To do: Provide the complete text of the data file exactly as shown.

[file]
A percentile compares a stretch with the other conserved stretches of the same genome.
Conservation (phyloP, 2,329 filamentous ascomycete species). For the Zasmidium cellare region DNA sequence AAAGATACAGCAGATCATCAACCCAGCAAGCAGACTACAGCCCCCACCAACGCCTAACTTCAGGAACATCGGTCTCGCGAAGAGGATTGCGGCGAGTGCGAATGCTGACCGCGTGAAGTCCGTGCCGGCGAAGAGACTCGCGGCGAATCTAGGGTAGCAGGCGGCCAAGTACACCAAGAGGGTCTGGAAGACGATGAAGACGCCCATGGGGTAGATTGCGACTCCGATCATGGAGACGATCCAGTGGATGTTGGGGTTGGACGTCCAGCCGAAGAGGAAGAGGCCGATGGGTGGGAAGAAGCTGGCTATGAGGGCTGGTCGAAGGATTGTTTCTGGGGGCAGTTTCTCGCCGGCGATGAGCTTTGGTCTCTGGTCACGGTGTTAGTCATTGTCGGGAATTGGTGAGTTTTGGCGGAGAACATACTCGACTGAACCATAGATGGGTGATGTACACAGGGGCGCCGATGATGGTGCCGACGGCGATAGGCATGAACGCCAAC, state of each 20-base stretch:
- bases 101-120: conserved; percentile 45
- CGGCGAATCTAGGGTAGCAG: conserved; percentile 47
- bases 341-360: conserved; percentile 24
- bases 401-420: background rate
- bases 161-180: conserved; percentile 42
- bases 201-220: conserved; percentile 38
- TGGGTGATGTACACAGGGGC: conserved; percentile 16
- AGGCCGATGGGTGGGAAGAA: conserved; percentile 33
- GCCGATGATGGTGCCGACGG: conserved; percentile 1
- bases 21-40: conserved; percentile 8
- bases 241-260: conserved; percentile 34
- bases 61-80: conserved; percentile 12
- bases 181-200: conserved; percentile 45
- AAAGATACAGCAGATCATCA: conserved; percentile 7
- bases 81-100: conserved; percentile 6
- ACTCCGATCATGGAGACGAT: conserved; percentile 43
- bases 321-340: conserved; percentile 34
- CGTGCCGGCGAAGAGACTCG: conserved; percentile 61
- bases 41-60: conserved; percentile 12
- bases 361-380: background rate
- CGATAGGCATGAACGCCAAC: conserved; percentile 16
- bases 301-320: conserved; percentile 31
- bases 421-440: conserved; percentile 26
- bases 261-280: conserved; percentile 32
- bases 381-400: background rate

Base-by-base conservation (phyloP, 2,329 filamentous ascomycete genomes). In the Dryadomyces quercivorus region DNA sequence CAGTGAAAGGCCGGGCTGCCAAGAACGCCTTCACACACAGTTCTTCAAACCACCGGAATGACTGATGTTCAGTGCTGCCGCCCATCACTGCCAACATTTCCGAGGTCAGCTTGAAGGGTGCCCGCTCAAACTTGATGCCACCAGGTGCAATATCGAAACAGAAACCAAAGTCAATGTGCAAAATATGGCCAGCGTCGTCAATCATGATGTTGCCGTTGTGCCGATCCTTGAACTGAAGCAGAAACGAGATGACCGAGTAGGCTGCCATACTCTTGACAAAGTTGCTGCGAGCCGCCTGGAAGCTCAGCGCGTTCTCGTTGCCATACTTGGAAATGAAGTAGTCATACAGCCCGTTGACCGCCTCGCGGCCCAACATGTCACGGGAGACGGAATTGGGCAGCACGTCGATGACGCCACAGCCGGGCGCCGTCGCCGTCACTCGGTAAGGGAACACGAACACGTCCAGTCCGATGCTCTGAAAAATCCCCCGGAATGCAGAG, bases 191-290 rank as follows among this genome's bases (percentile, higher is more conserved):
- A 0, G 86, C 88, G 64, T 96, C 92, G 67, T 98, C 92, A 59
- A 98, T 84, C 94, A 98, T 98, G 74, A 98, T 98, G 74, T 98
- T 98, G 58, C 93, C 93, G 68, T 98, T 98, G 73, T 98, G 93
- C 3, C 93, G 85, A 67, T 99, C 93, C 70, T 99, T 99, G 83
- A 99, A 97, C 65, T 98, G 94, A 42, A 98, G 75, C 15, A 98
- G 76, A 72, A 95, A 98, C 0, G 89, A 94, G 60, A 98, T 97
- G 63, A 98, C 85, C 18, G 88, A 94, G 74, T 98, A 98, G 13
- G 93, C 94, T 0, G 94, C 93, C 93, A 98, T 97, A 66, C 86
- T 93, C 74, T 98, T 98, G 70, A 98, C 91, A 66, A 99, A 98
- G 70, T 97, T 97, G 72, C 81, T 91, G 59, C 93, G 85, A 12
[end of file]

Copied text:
A percentile compares a stretch with the other conserved stretches of the same genome.
Conservation (phyloP, 2,329 filamentous ascomycete species). For the Zasmidium cellare region DNA sequence AAAGATACAGCAGATCATCAACCCAGCAAGCAGACTACAGCCCCCACCAACGCCTAACTTCAGGAACATCGGTCTCGCGAAGAGGATTGCGGCGAGTGCGAATGCTGACCGCGTGAAGTCCGTGCCGGCGAAGAGACTCGCGGCGAATCTAGGGTAGCAGGCGGCCAAGTACACCAAGAGGGTCTGGAAGACGATGAAGACGCCCATGGGGTAGATTGCGACTCCGATCATGGAGACGATCCAGTGGATGTTGGGGTTGGACGTCCAGCCGAAGAGGAAGAGGCCGATGGGTGGGAAGAAGCTGGCTATGAGGGCTGGTCGAAGGATTGTTTCTGGGGGCAGTTTCTCGCCGGCGATGAGCTTTGGTCTCTGGTCACGGTGTTAGTCATTGTCGGGAATTGGTGAGTTTTGGCGGAGAACATACTCGACTGAACCATAGATGGGTGATGTACACAGGGGCGCCGATGATGGTGCCGACGGCGATAGGCATGAACGCCAAC, state of each 20-base stretch:
- bases 101-120: conserved; percentile 45
- CGGCGAATCTAGGGTAGCAG: conserved; percentile 47
- bases 341-360: conserved; percentile 24
- bases 401-420: background rate
- bases 161-180: conserved; percentile 42
- bases 201-220: conserved; percentile 38
- TGGGTGATGTACACAGGGGC: conserved; percentile 16
- AGGCCGATGGGTGGGAAGAA: conserved; percentile 33
- GCCGATGATGGTGCCGACGG: conserved; percentile 1
- bases 21-40: conserved; percentile 8
- bases 241-260: conserved; percentile 34
- bases 61-80: conserved; percentile 12
- bases 181-200: conserved; percentile 45
- AAAGATACAGCAGATCATCA: conserved; percentile 7
- bases 81-100: conserved; percentile 6
- ACTCCGATCATGGAGACGAT: conserved; percentile 43
- bases 321-340: conserved; percentile 34
- CGTGCCGGCGAAGAGACTCG: conserved; percentile 61
- bases 41-60: conserved; percentile 12
- bases 361-380: background rate
- CGATAGGCATGAACGCCAAC: conserved; percentile 16
- bases 301-320: conserved; percentile 31
- bases 421-440: conserved; percentile 26
- bases 261-280: conserved; percentile 32
- bases 381-400: background rate

Base-by-base conservation (phyloP, 2,329 filamentous ascomycete genomes). In the Dryadomyces quercivorus region DNA sequence CAGTGAAAGGCCGGGCTGCCAAGAACGCCTTCACACACAGTTCTTCAAACCACCGGAATGACTGATGTTCAGTGCTGCCGCCCATCACTGCCAACATTTCCGAGGTCAGCTTGAAGGGTGCCCGCTCAAACTTGATGCCACCAGGTGCAATATCGAAACAGAAACCAAAGTCAATGTGCAAAATATGGCCAGCGTCGTCAATCATGATGTTGCCGTTGTGCCGATCCTTGAACTGAAGCAGAAACGAGATGACCGAGTAGGCTGCCATACTCTTGACAAAGTTGCTGCGAGCCGCCTGGAAGCTCAGCGCGTTCTCGTTGCCATACTTGGAAATGAAGTAGTCATACAGCCCGTTGACCGCCTCGCGGCCCAACATGTCACGGGAGACGGAATTGGGCAGCACGTCGATGACGCCACAGCCGGGCGCCGTCGCCGTCACTCGGTAAGGGAACACGAACACGTCCAGTCCGATGCTCTGAAAAATCCCCCGGAATGCAGAG, bases 191-290 rank as follows among this genome's bases (percentile, higher is more conserved):
- A 0, G 86, C 88, G 64, T 96, C 92, G 67, T 98, C 92, A 59
- A 98, T 84, C 94, A 98, T 98, G 74, A 98, T 98, G 74, T 98
- T 98, G 58, C 93, C 93, G 68, T 98, T 98, G 73, T 98, G 93
- C 3, C 93, G 85, A 67, T 99, C 93, C 70, T 99, T 99, G 83
- A 99, A 97, C 65, T 98, G 94, A 42, A 98, G 75, C 15, A 98
- G 76, A 72, A 95, A 98, C 0, G 89, A 94, G 60, A 98, T 97
- G 63, A 98, C 85, C 18, G 88, A 94, G 74, T 98, A 98, G 13
- G 93, C 94, T 0, G 94, C 93, C 93, A 98, T 97, A 66, C 86
- T 93, C 74, T 98, T 98, G 70, A 98, C 91, A 66, A 99, A 98
- G 70, T 97, T 97, G 72, C 81, T 91, G 59, C 93, G 85, A 12